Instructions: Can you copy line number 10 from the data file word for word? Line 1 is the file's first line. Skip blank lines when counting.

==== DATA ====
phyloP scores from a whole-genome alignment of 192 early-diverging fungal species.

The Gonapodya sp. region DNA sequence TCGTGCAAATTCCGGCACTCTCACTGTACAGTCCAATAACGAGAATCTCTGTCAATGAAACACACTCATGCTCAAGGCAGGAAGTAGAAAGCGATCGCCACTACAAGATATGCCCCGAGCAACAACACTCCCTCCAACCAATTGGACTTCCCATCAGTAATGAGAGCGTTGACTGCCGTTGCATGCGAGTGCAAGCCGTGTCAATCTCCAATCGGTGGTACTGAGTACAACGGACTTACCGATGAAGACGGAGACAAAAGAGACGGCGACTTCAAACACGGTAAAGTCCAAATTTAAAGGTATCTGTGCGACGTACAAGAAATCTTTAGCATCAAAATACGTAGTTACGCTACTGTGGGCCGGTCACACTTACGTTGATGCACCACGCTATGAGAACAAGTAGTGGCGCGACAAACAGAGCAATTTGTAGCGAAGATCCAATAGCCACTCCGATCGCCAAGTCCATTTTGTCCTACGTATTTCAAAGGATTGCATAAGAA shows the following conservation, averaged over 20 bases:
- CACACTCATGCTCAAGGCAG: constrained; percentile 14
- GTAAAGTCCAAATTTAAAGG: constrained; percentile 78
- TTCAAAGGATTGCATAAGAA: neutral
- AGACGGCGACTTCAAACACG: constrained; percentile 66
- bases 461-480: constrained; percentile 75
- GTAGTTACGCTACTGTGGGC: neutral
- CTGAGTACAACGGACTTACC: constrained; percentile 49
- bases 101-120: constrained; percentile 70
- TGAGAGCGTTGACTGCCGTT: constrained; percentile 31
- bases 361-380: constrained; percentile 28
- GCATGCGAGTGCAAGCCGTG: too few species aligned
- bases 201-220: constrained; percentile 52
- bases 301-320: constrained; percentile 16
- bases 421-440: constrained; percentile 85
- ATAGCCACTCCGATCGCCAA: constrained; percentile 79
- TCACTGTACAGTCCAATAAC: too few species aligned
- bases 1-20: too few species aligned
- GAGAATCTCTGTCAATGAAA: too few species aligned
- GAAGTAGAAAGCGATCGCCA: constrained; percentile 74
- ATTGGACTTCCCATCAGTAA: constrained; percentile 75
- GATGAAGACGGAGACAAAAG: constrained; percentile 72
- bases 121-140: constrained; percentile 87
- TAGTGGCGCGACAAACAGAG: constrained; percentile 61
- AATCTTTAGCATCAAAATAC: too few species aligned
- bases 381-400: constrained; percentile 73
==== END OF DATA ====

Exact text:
- bases 101-120: constrained; percentile 70